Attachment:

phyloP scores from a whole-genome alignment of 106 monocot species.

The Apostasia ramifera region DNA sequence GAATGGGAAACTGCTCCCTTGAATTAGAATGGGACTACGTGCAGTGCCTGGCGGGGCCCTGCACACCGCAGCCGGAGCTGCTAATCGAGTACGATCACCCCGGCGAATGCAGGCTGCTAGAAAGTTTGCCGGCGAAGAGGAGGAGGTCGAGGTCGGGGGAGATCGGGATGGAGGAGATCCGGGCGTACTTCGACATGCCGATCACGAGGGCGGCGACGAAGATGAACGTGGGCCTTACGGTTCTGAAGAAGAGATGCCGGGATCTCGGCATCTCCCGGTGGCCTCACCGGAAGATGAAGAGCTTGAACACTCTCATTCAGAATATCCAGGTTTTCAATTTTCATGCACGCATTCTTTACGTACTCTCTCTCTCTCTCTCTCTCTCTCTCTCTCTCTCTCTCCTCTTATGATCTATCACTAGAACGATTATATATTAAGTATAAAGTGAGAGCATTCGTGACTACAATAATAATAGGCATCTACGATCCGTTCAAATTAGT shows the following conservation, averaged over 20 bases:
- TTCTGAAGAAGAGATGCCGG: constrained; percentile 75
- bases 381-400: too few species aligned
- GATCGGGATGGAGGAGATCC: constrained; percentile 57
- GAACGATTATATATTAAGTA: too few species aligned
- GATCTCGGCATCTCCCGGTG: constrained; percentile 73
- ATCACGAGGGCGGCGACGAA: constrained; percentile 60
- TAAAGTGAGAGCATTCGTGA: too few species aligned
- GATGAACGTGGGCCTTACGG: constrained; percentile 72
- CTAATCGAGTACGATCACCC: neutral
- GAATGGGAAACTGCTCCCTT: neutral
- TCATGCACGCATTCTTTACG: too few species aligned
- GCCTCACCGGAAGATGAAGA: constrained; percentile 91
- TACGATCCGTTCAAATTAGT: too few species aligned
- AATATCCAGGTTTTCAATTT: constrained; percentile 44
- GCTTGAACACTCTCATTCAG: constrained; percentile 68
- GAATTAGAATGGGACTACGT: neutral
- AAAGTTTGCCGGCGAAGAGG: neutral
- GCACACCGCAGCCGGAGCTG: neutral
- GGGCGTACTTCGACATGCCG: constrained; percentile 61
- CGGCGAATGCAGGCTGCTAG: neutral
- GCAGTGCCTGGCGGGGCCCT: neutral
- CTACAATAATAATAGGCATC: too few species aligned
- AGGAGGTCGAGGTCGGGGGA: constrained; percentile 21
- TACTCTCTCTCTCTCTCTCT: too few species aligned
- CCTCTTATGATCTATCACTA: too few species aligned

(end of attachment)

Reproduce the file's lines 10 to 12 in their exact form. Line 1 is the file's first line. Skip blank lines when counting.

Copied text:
- GATGAACGTGGGCCTTACGG: constrained; percentile 72
- CTAATCGAGTACGATCACCC: neutral
- GAATGGGAAACTGCTCCCTT: neutral